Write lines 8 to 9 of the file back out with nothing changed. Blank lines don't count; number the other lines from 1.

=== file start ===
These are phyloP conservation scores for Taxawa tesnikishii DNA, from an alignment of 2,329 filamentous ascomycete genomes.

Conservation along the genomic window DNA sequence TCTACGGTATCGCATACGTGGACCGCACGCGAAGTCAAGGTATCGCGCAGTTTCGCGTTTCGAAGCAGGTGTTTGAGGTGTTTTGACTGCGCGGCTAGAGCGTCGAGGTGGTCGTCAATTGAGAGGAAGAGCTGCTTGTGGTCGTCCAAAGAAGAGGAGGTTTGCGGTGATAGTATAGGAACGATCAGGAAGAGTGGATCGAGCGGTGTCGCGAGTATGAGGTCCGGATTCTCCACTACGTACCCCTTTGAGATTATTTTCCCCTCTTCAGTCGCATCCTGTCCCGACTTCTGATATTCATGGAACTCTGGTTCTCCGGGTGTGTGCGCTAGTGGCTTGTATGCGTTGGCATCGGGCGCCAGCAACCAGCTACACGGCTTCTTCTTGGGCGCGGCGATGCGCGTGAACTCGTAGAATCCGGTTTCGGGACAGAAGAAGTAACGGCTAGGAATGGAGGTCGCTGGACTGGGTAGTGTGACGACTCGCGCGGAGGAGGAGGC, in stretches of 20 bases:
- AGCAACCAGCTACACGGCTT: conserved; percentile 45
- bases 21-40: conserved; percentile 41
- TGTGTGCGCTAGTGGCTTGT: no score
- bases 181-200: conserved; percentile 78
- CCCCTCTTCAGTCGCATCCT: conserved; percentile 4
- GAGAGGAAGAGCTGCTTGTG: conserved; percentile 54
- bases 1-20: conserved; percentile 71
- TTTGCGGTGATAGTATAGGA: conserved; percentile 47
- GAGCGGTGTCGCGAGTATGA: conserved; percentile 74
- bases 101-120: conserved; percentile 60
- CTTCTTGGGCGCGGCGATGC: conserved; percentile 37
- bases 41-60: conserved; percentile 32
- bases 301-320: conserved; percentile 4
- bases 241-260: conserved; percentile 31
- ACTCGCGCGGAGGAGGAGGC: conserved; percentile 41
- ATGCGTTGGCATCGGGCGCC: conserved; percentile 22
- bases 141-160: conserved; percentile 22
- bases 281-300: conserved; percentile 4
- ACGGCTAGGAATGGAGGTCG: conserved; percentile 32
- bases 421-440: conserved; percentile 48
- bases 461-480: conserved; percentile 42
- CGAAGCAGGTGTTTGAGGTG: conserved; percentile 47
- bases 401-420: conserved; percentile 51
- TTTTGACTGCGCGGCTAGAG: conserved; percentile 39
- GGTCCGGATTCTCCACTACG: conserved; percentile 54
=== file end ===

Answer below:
- GAGAGGAAGAGCTGCTTGTG: conserved; percentile 54
- bases 1-20: conserved; percentile 71